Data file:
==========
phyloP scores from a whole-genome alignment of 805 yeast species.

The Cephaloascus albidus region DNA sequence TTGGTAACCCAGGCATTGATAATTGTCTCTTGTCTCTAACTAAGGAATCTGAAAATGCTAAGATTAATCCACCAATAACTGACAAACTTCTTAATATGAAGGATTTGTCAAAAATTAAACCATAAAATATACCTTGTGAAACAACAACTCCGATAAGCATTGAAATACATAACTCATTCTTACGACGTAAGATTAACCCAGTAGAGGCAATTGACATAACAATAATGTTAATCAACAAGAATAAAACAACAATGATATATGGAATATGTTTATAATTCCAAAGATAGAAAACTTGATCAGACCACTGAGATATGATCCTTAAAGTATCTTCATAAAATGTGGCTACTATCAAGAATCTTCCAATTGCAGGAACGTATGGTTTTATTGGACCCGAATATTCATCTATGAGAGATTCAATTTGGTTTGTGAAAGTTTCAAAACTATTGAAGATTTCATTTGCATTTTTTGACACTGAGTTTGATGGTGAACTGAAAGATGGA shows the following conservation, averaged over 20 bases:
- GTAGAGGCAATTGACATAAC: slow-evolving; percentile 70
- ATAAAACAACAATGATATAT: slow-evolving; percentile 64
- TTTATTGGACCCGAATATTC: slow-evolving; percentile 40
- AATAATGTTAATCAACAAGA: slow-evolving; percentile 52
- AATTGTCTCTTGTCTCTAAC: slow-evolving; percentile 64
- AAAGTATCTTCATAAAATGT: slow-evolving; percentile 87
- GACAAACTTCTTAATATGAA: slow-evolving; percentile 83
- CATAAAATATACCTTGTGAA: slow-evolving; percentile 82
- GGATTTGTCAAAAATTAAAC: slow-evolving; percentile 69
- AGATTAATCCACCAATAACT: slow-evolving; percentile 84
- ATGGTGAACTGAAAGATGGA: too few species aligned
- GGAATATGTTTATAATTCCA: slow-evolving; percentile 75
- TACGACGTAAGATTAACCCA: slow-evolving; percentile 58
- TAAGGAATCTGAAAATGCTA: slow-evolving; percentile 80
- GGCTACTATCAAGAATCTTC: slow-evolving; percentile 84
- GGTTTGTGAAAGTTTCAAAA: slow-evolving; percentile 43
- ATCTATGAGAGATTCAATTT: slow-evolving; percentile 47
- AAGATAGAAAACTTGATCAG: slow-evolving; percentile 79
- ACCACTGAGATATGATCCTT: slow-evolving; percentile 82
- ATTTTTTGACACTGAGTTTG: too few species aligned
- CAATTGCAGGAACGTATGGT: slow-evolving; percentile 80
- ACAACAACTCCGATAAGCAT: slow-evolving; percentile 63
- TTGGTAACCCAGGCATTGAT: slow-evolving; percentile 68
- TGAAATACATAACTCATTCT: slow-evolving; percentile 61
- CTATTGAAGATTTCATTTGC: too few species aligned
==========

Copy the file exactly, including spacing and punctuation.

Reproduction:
phyloP scores from a whole-genome alignment of 805 yeast species.

The Cephaloascus albidus region DNA sequence TTGGTAACCCAGGCATTGATAATTGTCTCTTGTCTCTAACTAAGGAATCTGAAAATGCTAAGATTAATCCACCAATAACTGACAAACTTCTTAATATGAAGGATTTGTCAAAAATTAAACCATAAAATATACCTTGTGAAACAACAACTCCGATAAGCATTGAAATACATAACTCATTCTTACGACGTAAGATTAACCCAGTAGAGGCAATTGACATAACAATAATGTTAATCAACAAGAATAAAACAACAATGATATATGGAATATGTTTATAATTCCAAAGATAGAAAACTTGATCAGACCACTGAGATATGATCCTTAAAGTATCTTCATAAAATGTGGCTACTATCAAGAATCTTCCAATTGCAGGAACGTATGGTTTTATTGGACCCGAATATTCATCTATGAGAGATTCAATTTGGTTTGTGAAAGTTTCAAAACTATTGAAGATTTCATTTGCATTTTTTGACACTGAGTTTGATGGTGAACTGAAAGATGGA shows the following conservation, averaged over 20 bases:
- GTAGAGGCAATTGACATAAC: slow-evolving; percentile 70
- ATAAAACAACAATGATATAT: slow-evolving; percentile 64
- TTTATTGGACCCGAATATTC: slow-evolving; percentile 40
- AATAATGTTAATCAACAAGA: slow-evolving; percentile 52
- AATTGTCTCTTGTCTCTAAC: slow-evolving; percentile 64
- AAAGTATCTTCATAAAATGT: slow-evolving; percentile 87
- GACAAACTTCTTAATATGAA: slow-evolving; percentile 83
- CATAAAATATACCTTGTGAA: slow-evolving; percentile 82
- GGATTTGTCAAAAATTAAAC: slow-evolving; percentile 69
- AGATTAATCCACCAATAACT: slow-evolving; percentile 84
- ATGGTGAACTGAAAGATGGA: too few species aligned
- GGAATATGTTTATAATTCCA: slow-evolving; percentile 75
- TACGACGTAAGATTAACCCA: slow-evolving; percentile 58
- TAAGGAATCTGAAAATGCTA: slow-evolving; percentile 80
- GGCTACTATCAAGAATCTTC: slow-evolving; percentile 84
- GGTTTGTGAAAGTTTCAAAA: slow-evolving; percentile 43
- ATCTATGAGAGATTCAATTT: slow-evolving; percentile 47
- AAGATAGAAAACTTGATCAG: slow-evolving; percentile 79
- ACCACTGAGATATGATCCTT: slow-evolving; percentile 82
- ATTTTTTGACACTGAGTTTG: too few species aligned
- CAATTGCAGGAACGTATGGT: slow-evolving; percentile 80
- ACAACAACTCCGATAAGCAT: slow-evolving; percentile 63
- TTGGTAACCCAGGCATTGAT: slow-evolving; percentile 68
- TGAAATACATAACTCATTCT: slow-evolving; percentile 61
- CTATTGAAGATTTCATTTGC: too few species aligned